Articles that may be of interest:
“Research has presented a clearer understanding of what choice making entails, the independence and participation it provides, naturalistic instructional strategies that may be implemented, and barriers that need to be overcome to allow opportunities for all children (Church, 2000; Daugherty, Grisham-Brown, & Hemmeter, 2001; McCormick et al., 2003). When an individual is able to communicate a choice, he or she is able to learn about items, explore his or her environment, and participate in various activities (D’Allura, 2002; Stafford et al., 2002).” Clark, C., & McDonnell, A. D. (2008). Teaching choice making to children with visual impairments and multiple disabilities in preschool and kindergarten classrooms. Journal of Visual Impairment and Blindness, 102(7), 397-439.
“In terms of quality of life, two considerations can be put forward. First, the educational objectives targeted in this study, that is, the possibility of choosing among a variety of stimuli and the consequent self-determined opportunity to enjoy the preferred ones, can be considered highly desirable and significant (Lancioni, O’Reilly, et al., 2006; Spevack, Martin, Hiebert, Yu, & Martin, 2005). Second, these objectives could be deemed of basic importance within any educational or home context for persons with visual impairments and multiple disabilities (Parette, Brotherson, & Blake-Huer, 2000).” Lancioni, G. E., O’Reilly, M. F., Nirbhay, N. S., Sigafoos, J., Didden, R., Oliva, D. & Severini, L. (2006). A microswitch-based program to enable students with multiple disabilities to choose among environmental stimuli. Journal of Visual Impairment and Blindness, 100(8), 488-493.
Church, E. B. (2000). Making choices. Scholastic Early Childhood Today, 14(7), 28-29.
D’Allura, T. (2002). Enhancing the social interaction skills of preschoolers with visual impairments. Journal of Visual Impairment & Blindness, 96, 576-585.
Daugherty, S., Grisham-Brown, J., & Hemmeter, M. L. (2001). The effects of embedded skill instruction on the acquisition of target and nontarget skills in preschoolers with developmental delays. Topics in Early Childhood Special Education, 21, 213-221.
Lancioni, G. E., O’Reilly, M. F., Singh, N. N., Oliva, D., Baccani, S., Severini, L., & Groeneweg, J. (2006). Microswitch programmes for students with multiple disabilities and minimal motor behavior: Assessing response acquisition and choice. Pediatric Rehabilitation, 9, 137-143.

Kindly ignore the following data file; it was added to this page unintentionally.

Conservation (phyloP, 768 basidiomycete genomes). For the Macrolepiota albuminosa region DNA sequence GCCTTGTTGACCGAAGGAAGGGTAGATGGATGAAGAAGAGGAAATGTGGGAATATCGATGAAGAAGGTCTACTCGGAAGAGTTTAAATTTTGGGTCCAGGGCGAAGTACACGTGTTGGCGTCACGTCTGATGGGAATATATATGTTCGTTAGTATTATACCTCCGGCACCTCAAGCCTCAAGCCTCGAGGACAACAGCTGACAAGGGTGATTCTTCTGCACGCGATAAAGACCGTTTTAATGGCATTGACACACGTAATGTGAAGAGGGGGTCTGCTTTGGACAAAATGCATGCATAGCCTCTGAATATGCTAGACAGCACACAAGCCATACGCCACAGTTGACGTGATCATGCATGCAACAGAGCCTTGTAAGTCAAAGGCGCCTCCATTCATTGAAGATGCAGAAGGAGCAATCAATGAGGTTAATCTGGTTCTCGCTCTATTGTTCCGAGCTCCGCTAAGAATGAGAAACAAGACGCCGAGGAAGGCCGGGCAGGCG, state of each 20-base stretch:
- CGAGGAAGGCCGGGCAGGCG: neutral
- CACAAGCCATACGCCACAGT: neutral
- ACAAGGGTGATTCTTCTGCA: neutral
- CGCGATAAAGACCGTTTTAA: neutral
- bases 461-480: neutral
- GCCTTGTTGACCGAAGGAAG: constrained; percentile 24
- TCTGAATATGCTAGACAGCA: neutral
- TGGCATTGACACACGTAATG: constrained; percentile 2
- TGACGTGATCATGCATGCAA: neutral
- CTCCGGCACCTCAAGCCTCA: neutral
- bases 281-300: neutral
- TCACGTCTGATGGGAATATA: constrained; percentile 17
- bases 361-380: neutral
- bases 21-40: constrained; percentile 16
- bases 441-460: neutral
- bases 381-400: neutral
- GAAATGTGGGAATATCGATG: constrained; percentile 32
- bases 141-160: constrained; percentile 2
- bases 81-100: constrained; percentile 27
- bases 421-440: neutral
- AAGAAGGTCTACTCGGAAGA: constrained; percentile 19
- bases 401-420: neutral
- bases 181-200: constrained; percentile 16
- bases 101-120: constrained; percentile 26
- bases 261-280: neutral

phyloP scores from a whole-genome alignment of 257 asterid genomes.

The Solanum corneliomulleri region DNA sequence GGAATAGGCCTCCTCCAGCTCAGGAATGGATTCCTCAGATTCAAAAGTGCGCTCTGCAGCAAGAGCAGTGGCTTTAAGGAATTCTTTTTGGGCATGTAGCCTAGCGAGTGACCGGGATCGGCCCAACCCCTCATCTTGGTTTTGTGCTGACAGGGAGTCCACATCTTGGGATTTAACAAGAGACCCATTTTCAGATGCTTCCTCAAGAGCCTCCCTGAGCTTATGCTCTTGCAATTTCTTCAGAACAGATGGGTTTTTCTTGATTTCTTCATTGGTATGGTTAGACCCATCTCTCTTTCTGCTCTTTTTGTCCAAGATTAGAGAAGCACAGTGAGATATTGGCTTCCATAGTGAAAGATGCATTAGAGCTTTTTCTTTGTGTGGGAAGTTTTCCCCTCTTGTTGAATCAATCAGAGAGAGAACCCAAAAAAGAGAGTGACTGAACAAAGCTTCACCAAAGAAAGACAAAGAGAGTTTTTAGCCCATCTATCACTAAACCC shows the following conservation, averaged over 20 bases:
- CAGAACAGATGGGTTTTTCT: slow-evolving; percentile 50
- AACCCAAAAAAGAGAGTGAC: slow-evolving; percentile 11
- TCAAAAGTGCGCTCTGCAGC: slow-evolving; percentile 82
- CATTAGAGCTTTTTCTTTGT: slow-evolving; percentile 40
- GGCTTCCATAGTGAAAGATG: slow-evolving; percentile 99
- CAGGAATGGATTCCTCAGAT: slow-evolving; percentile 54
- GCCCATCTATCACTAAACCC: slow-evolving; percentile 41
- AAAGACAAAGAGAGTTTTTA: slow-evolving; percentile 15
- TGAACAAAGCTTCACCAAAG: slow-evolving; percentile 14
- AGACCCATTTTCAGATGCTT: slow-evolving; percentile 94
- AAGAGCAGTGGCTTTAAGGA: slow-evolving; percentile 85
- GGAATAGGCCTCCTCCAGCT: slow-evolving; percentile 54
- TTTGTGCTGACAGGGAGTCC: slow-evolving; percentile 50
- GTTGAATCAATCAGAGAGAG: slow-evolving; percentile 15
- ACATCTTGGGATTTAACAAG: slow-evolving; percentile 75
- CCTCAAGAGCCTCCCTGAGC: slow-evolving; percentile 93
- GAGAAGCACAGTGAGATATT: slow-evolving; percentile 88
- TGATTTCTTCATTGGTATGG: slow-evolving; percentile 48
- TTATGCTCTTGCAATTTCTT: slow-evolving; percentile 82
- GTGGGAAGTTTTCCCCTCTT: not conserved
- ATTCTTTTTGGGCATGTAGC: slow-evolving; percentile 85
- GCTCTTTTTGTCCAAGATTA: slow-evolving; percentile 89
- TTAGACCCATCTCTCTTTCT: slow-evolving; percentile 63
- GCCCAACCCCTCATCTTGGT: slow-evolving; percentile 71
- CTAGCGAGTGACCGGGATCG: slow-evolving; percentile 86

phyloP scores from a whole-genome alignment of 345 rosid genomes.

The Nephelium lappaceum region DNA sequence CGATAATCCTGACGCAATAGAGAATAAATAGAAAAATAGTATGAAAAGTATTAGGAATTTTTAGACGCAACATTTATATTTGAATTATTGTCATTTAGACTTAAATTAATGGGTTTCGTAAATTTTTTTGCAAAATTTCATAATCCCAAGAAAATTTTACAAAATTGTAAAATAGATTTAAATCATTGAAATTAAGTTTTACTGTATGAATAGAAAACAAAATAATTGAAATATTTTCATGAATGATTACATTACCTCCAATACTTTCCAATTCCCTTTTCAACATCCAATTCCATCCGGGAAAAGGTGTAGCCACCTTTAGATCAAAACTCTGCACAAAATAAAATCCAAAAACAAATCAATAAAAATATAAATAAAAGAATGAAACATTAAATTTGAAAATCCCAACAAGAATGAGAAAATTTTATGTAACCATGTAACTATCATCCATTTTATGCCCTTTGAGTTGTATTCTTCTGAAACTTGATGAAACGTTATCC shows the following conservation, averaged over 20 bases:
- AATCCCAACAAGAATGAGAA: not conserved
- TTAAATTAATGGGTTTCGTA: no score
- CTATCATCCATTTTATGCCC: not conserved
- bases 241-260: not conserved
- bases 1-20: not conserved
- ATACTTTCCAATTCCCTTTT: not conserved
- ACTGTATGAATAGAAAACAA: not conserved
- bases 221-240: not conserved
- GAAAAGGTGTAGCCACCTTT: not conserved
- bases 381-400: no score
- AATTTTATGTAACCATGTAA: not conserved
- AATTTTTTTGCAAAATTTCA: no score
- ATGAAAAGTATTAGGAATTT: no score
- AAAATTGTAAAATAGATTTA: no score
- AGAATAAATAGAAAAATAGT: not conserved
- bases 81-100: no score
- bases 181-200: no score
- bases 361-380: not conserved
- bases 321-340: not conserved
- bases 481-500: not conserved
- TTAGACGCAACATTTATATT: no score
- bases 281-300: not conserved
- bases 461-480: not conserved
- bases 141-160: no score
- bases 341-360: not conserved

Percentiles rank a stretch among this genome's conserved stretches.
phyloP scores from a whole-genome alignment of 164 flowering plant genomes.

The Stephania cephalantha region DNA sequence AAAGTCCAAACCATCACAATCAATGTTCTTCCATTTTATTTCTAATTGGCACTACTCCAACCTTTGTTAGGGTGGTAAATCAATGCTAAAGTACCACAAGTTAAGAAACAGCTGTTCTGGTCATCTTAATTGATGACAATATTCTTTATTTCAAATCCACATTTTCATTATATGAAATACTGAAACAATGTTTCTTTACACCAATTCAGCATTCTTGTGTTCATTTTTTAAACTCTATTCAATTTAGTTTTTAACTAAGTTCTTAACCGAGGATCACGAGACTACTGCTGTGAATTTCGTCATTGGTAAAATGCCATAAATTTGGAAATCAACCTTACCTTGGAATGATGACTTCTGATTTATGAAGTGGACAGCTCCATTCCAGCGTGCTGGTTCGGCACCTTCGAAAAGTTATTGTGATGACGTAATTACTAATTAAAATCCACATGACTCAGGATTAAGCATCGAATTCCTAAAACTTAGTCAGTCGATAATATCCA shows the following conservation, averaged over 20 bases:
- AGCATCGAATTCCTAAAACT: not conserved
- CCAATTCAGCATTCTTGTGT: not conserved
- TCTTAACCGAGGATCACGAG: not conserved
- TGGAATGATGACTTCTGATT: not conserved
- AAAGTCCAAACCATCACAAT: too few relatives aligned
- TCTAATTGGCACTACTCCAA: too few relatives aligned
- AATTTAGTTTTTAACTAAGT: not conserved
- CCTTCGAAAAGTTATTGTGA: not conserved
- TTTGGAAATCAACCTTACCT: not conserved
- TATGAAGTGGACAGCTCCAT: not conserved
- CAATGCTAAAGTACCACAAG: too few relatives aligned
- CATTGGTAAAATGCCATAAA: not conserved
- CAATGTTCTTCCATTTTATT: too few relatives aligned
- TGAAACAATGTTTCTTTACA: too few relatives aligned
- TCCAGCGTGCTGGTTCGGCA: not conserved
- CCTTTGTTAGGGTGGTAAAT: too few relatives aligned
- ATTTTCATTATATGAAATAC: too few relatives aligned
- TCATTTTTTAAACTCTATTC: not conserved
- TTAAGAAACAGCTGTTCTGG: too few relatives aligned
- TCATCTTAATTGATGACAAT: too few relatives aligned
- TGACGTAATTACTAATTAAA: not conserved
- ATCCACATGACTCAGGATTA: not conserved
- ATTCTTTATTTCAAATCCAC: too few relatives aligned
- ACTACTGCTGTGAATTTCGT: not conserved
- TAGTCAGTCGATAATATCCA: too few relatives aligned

McCormick, K. M., Jolivette, K., & Ridgley, R. (2003). Choice making as an intervention strategy for young children. Young Exceptional Children, 6(2), 3-10.
Spevack, S., Martin, T. L., Hiebert, R., Yu, C. T., & Martin, G. L. (2005). Effects of choice of work tasks on on-task, aberrant, happiness and unhappiness behaviours of persons with developmental disabilities. Journal on Developmental Disabilities, 11, 79-97.
Stafford, A. M., Alberto, P. A., Fredrick, L. D., Heflin, L. J., & Heller, K. W. (2002). Preference variability and the instruction of choice making with students with severe intellectual disabilities. Education and Training in Mental Retardation and Developmental Disabilities, 37, 70-88.
iPad Apps for early choicemaking:
Yes/No By I Can Do Apps, LLC Turns your iPad into a simple Yes (green smiling rectangle with “yes”) and No (red frowning rectangle with “no”) choice board with auditory feedback and one blink of the color.
Yes/No Button By Lakeside Llama, LLC Turns your iPad into a “Yes/No” choice board. You may adjust to having only one symbol on the screen or both, in a vertical alignment. Both choices are red circles with the word in a simple white font. Auditory feedback and one blink of the color when activated.
My Talking Picture Board
By Little Bear Sees and Western Pennsylvania School for Blind Children
Use your own photos to create arrays for choice; may change background for increasing complexity and add sound and movement
ChoiceBoard Creator By Techno Chipmunk Use your own photos stored on your iPad to create a visual choice making board. You may change screen from one to six choice photos. You may choose background color, photo size, audio play, randomize choice boxes.